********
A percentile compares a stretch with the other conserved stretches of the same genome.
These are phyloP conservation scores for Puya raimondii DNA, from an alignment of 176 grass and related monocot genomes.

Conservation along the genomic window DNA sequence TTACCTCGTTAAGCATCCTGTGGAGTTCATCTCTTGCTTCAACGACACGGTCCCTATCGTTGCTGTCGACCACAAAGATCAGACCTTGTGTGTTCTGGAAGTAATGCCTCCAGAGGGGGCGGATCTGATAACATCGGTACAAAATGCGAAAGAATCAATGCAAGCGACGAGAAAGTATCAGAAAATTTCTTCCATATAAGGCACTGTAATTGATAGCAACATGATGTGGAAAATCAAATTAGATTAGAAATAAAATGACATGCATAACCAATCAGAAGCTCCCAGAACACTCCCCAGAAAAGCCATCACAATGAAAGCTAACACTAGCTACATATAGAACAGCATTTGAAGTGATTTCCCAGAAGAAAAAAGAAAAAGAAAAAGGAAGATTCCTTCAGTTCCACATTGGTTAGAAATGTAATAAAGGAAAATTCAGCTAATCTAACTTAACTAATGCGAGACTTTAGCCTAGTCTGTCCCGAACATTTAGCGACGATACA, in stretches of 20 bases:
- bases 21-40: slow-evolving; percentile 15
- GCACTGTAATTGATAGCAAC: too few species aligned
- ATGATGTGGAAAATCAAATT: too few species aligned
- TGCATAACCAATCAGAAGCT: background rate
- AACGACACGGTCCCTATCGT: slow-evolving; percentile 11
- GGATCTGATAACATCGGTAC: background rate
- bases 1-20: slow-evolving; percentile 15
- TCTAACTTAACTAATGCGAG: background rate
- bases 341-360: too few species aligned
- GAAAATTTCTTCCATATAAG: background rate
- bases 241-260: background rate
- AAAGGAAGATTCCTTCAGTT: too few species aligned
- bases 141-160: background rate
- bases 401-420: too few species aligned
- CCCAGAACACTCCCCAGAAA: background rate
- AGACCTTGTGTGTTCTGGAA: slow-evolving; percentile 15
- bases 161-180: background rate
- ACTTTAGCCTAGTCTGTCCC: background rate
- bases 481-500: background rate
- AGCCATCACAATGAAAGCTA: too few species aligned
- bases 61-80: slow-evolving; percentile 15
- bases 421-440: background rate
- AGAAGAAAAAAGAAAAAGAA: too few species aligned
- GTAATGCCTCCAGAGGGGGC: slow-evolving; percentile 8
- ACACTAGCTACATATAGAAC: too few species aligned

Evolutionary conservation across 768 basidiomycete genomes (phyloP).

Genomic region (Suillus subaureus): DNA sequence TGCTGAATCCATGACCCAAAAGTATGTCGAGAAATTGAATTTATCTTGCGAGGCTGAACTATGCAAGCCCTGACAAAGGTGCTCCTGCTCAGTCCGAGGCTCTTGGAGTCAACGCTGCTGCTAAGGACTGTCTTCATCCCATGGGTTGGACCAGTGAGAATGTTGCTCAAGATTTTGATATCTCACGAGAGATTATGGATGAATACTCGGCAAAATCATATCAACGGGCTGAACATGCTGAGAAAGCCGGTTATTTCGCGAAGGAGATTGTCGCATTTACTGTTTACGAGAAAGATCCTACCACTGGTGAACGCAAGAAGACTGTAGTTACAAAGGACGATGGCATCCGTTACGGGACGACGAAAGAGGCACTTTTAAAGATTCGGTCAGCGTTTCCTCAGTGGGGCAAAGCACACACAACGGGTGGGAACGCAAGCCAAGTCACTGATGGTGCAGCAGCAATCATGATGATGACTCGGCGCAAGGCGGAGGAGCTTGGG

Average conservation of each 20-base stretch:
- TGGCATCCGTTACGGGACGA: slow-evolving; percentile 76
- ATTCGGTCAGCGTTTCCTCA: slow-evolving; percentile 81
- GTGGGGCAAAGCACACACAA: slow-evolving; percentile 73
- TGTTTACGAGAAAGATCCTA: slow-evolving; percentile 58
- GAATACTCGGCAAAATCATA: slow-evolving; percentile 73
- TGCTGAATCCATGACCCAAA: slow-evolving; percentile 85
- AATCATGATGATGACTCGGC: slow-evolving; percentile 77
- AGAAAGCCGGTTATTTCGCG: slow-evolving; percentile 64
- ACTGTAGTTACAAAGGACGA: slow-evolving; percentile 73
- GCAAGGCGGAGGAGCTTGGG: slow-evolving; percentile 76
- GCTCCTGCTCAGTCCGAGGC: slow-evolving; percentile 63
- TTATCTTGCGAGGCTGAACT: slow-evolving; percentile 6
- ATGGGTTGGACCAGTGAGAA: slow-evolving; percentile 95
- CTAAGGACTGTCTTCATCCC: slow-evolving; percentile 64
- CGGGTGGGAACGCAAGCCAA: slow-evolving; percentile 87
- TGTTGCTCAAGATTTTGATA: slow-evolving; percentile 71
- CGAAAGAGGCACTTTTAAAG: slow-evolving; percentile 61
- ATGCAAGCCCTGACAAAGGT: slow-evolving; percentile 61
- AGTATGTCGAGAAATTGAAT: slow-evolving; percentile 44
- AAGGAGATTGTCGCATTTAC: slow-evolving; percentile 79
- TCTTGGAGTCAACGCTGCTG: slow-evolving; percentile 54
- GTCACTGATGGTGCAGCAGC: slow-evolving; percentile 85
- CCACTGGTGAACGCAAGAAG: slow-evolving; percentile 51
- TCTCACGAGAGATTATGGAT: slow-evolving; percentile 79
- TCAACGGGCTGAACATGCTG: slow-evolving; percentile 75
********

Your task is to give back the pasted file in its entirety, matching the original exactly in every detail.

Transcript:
A percentile compares a stretch with the other conserved stretches of the same genome.
These are phyloP conservation scores for Puya raimondii DNA, from an alignment of 176 grass and related monocot genomes.

Conservation along the genomic window DNA sequence TTACCTCGTTAAGCATCCTGTGGAGTTCATCTCTTGCTTCAACGACACGGTCCCTATCGTTGCTGTCGACCACAAAGATCAGACCTTGTGTGTTCTGGAAGTAATGCCTCCAGAGGGGGCGGATCTGATAACATCGGTACAAAATGCGAAAGAATCAATGCAAGCGACGAGAAAGTATCAGAAAATTTCTTCCATATAAGGCACTGTAATTGATAGCAACATGATGTGGAAAATCAAATTAGATTAGAAATAAAATGACATGCATAACCAATCAGAAGCTCCCAGAACACTCCCCAGAAAAGCCATCACAATGAAAGCTAACACTAGCTACATATAGAACAGCATTTGAAGTGATTTCCCAGAAGAAAAAAGAAAAAGAAAAAGGAAGATTCCTTCAGTTCCACATTGGTTAGAAATGTAATAAAGGAAAATTCAGCTAATCTAACTTAACTAATGCGAGACTTTAGCCTAGTCTGTCCCGAACATTTAGCGACGATACA, in stretches of 20 bases:
- bases 21-40: slow-evolving; percentile 15
- GCACTGTAATTGATAGCAAC: too few species aligned
- ATGATGTGGAAAATCAAATT: too few species aligned
- TGCATAACCAATCAGAAGCT: background rate
- AACGACACGGTCCCTATCGT: slow-evolving; percentile 11
- GGATCTGATAACATCGGTAC: background rate
- bases 1-20: slow-evolving; percentile 15
- TCTAACTTAACTAATGCGAG: background rate
- bases 341-360: too few species aligned
- GAAAATTTCTTCCATATAAG: background rate
- bases 241-260: background rate
- AAAGGAAGATTCCTTCAGTT: too few species aligned
- bases 141-160: background rate
- bases 401-420: too few species aligned
- CCCAGAACACTCCCCAGAAA: background rate
- AGACCTTGTGTGTTCTGGAA: slow-evolving; percentile 15
- bases 161-180: background rate
- ACTTTAGCCTAGTCTGTCCC: background rate
- bases 481-500: background rate
- AGCCATCACAATGAAAGCTA: too few species aligned
- bases 61-80: slow-evolving; percentile 15
- bases 421-440: background rate
- AGAAGAAAAAAGAAAAAGAA: too few species aligned
- GTAATGCCTCCAGAGGGGGC: slow-evolving; percentile 8
- ACACTAGCTACATATAGAAC: too few species aligned

Evolutionary conservation across 768 basidiomycete genomes (phyloP).

Genomic region (Suillus subaureus): DNA sequence TGCTGAATCCATGACCCAAAAGTATGTCGAGAAATTGAATTTATCTTGCGAGGCTGAACTATGCAAGCCCTGACAAAGGTGCTCCTGCTCAGTCCGAGGCTCTTGGAGTCAACGCTGCTGCTAAGGACTGTCTTCATCCCATGGGTTGGACCAGTGAGAATGTTGCTCAAGATTTTGATATCTCACGAGAGATTATGGATGAATACTCGGCAAAATCATATCAACGGGCTGAACATGCTGAGAAAGCCGGTTATTTCGCGAAGGAGATTGTCGCATTTACTGTTTACGAGAAAGATCCTACCACTGGTGAACGCAAGAAGACTGTAGTTACAAAGGACGATGGCATCCGTTACGGGACGACGAAAGAGGCACTTTTAAAGATTCGGTCAGCGTTTCCTCAGTGGGGCAAAGCACACACAACGGGTGGGAACGCAAGCCAAGTCACTGATGGTGCAGCAGCAATCATGATGATGACTCGGCGCAAGGCGGAGGAGCTTGGG

Average conservation of each 20-base stretch:
- TGGCATCCGTTACGGGACGA: slow-evolving; percentile 76
- ATTCGGTCAGCGTTTCCTCA: slow-evolving; percentile 81
- GTGGGGCAAAGCACACACAA: slow-evolving; percentile 73
- TGTTTACGAGAAAGATCCTA: slow-evolving; percentile 58
- GAATACTCGGCAAAATCATA: slow-evolving; percentile 73
- TGCTGAATCCATGACCCAAA: slow-evolving; percentile 85
- AATCATGATGATGACTCGGC: slow-evolving; percentile 77
- AGAAAGCCGGTTATTTCGCG: slow-evolving; percentile 64
- ACTGTAGTTACAAAGGACGA: slow-evolving; percentile 73
- GCAAGGCGGAGGAGCTTGGG: slow-evolving; percentile 76
- GCTCCTGCTCAGTCCGAGGC: slow-evolving; percentile 63
- TTATCTTGCGAGGCTGAACT: slow-evolving; percentile 6
- ATGGGTTGGACCAGTGAGAA: slow-evolving; percentile 95
- CTAAGGACTGTCTTCATCCC: slow-evolving; percentile 64
- CGGGTGGGAACGCAAGCCAA: slow-evolving; percentile 87
- TGTTGCTCAAGATTTTGATA: slow-evolving; percentile 71
- CGAAAGAGGCACTTTTAAAG: slow-evolving; percentile 61
- ATGCAAGCCCTGACAAAGGT: slow-evolving; percentile 61
- AGTATGTCGAGAAATTGAAT: slow-evolving; percentile 44
- AAGGAGATTGTCGCATTTAC: slow-evolving; percentile 79
- TCTTGGAGTCAACGCTGCTG: slow-evolving; percentile 54
- GTCACTGATGGTGCAGCAGC: slow-evolving; percentile 85
- CCACTGGTGAACGCAAGAAG: slow-evolving; percentile 51
- TCTCACGAGAGATTATGGAT: slow-evolving; percentile 79
- TCAACGGGCTGAACATGCTG: slow-evolving; percentile 75